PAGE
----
The issue in this appeal is whether the Inner House erred in failing to hold that, in cases where the respondent intervenes to stop an alleged marriage of convenience and makes a removal order on that basis, the evidential burden of proof rests with the respondent and requires to be discharged on the balance of probabilities.

The first appellant is a European Union national and the second appellant is a national of Pakistan. Their wedding ceremony was interrupted by the respondent’s officers at the Registry Office. The officers told the appellants that they were being investigated in relation to whether they had committed any offences under the Immigration Acts. The appellants were interviewed separately. Following the interviews, the respondent ordered the removal of the appellants from the United Kingdom on the ground that they had attempted to enter a marriage of convenience. The respondent’s order withdrew the right of the first appellant to remain in the United Kingdom as a European Union national under Article 35 of the Directive 2004/38/EC and rejected the second appellant’s claim for leave to remain based on his right to a family life.

The First-tier Tribunal stated that the burden of proof in immigration appeals is on the appellant and the standard of proof is the balance of probabilities. It found that the appellants had attempted to enter into a marriage of convenience for the purpose of enabling the second appellant to make an application to remain in the United Kingdom. Therefore, the respondent was justified in revoking the residence card of the first appellant and ordering her removal. The second appellant did not have a claim on the basis of protection of family life in those circumstances. The Upper Tribunal refused the appellants’ appeal.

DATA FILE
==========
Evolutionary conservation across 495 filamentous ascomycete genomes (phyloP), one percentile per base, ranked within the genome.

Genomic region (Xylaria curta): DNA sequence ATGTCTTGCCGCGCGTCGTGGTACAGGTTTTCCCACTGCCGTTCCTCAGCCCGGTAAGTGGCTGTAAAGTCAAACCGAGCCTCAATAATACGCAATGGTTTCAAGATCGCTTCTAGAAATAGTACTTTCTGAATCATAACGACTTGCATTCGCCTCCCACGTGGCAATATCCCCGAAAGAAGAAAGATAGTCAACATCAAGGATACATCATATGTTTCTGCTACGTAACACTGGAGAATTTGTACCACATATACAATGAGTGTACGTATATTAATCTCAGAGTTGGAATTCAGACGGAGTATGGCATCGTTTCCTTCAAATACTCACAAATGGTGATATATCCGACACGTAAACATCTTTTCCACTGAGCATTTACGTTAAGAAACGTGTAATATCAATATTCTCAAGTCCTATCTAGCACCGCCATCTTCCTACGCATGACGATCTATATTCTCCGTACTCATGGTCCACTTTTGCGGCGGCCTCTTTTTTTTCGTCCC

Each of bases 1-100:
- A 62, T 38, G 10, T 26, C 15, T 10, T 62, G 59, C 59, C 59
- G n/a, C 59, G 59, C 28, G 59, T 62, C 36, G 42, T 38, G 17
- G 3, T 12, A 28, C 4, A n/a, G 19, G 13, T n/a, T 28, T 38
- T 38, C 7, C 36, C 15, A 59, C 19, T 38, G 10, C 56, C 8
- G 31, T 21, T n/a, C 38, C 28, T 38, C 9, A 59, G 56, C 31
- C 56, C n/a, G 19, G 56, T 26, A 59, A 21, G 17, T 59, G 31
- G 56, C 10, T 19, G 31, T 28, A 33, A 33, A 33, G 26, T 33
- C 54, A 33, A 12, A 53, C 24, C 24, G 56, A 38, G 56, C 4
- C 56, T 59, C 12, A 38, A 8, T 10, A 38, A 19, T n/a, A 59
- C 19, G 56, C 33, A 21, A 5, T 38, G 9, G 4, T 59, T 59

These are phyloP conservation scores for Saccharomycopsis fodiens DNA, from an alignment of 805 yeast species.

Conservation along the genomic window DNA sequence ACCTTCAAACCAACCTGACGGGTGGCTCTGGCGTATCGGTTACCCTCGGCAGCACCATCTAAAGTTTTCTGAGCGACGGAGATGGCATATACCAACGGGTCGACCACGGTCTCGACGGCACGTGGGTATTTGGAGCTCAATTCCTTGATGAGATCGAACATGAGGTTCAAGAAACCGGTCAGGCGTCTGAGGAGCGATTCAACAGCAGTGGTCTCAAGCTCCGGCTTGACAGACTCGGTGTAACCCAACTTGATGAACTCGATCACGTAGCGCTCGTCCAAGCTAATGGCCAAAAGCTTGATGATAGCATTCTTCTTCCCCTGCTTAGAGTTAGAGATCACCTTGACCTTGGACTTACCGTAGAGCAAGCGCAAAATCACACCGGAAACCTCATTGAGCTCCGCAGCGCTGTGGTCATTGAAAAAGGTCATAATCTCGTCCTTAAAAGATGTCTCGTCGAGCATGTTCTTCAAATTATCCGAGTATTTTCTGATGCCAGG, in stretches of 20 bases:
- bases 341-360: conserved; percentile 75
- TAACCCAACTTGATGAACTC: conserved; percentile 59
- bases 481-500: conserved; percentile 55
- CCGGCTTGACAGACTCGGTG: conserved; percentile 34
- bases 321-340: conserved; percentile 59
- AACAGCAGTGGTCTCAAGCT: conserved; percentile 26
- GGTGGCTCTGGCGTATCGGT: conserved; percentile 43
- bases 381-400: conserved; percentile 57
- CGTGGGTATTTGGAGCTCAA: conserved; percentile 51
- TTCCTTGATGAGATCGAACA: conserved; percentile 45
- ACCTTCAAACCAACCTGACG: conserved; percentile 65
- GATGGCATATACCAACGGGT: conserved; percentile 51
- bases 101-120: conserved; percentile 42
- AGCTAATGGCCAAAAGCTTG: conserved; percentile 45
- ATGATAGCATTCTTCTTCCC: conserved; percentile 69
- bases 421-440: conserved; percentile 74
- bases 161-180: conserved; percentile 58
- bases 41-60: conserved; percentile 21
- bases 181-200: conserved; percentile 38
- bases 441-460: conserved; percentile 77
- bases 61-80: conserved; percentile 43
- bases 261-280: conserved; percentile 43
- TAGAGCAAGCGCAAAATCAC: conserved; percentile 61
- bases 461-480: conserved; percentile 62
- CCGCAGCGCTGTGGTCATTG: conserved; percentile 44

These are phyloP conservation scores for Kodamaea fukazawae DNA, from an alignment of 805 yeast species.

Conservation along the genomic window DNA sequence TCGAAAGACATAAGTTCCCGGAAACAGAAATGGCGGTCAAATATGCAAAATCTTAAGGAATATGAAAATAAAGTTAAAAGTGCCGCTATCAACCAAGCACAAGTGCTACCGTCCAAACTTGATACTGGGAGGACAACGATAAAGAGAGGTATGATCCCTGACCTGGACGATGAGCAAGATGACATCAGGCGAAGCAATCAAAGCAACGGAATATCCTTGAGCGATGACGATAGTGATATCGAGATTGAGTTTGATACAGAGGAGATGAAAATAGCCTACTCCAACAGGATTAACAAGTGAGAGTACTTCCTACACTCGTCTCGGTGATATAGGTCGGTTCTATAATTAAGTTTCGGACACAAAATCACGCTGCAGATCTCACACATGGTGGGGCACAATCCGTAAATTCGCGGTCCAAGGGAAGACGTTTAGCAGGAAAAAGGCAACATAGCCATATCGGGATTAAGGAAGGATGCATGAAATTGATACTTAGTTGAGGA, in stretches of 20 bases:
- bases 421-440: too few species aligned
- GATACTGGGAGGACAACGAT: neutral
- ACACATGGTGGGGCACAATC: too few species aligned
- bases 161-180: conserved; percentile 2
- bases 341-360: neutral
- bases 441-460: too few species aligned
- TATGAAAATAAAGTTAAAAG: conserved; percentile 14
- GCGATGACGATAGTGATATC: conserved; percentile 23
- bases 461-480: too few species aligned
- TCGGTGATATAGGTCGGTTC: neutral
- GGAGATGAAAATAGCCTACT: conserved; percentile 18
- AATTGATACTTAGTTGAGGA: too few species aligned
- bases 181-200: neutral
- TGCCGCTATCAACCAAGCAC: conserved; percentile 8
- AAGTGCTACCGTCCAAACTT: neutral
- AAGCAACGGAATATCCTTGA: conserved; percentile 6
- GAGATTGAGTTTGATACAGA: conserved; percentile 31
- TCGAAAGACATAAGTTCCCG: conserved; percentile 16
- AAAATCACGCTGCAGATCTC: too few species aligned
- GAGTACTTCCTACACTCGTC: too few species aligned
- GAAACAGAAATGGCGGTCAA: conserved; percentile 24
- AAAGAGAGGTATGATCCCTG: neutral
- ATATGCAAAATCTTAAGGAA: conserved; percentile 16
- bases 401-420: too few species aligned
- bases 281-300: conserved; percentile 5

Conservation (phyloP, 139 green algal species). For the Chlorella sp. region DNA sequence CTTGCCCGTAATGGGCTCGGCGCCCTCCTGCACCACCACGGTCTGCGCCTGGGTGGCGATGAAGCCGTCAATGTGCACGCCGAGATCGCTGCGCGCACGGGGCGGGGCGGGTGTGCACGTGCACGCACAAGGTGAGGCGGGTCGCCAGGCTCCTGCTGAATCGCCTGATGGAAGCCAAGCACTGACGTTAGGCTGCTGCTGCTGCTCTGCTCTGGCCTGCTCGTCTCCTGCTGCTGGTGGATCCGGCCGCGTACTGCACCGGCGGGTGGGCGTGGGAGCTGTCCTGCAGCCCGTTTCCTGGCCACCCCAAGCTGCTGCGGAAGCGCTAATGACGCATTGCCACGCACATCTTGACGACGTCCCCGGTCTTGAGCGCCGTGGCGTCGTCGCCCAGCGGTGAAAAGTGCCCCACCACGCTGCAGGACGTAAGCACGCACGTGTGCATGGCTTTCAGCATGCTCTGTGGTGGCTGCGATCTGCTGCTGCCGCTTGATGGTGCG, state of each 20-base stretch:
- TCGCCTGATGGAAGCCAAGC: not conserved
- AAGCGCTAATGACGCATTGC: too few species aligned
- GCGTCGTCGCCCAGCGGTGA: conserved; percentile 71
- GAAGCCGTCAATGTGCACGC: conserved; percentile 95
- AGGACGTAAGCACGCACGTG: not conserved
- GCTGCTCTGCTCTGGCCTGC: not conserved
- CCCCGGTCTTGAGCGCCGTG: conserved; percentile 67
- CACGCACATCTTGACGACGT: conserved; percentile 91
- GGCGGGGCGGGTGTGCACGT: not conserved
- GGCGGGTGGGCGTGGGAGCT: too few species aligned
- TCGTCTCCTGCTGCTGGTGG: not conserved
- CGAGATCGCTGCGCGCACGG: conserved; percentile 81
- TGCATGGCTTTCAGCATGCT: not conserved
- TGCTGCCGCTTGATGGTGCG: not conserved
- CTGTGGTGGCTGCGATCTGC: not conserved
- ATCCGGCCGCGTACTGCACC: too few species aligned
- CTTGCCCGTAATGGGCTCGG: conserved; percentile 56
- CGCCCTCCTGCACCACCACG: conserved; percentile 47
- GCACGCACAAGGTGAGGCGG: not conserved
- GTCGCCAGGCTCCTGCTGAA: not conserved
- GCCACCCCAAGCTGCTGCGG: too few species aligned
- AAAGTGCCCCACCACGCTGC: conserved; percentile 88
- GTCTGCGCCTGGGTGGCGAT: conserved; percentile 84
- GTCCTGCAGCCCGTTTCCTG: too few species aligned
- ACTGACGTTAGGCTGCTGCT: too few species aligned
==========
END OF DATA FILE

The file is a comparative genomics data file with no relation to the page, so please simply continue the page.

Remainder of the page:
The First Division of the Inner House held that the First-tier Tribunal did not err in relation to the burden or standard of proof. The First-tier Tribunal was entitled to reach a conclusion of fact as to the relationship between the appellants, having regard to the evidence put forward and attaching such weight to the evidence as it deemed appropriate.

Refugee Convention Applies Directly to British Sovereign Base Areas ["SBAs"] in Cyprus

Bashir & Ors, R (On the Application Of) v Secretary of State for the Home Department [2017] EWCA Civ 397 (25 May 2017)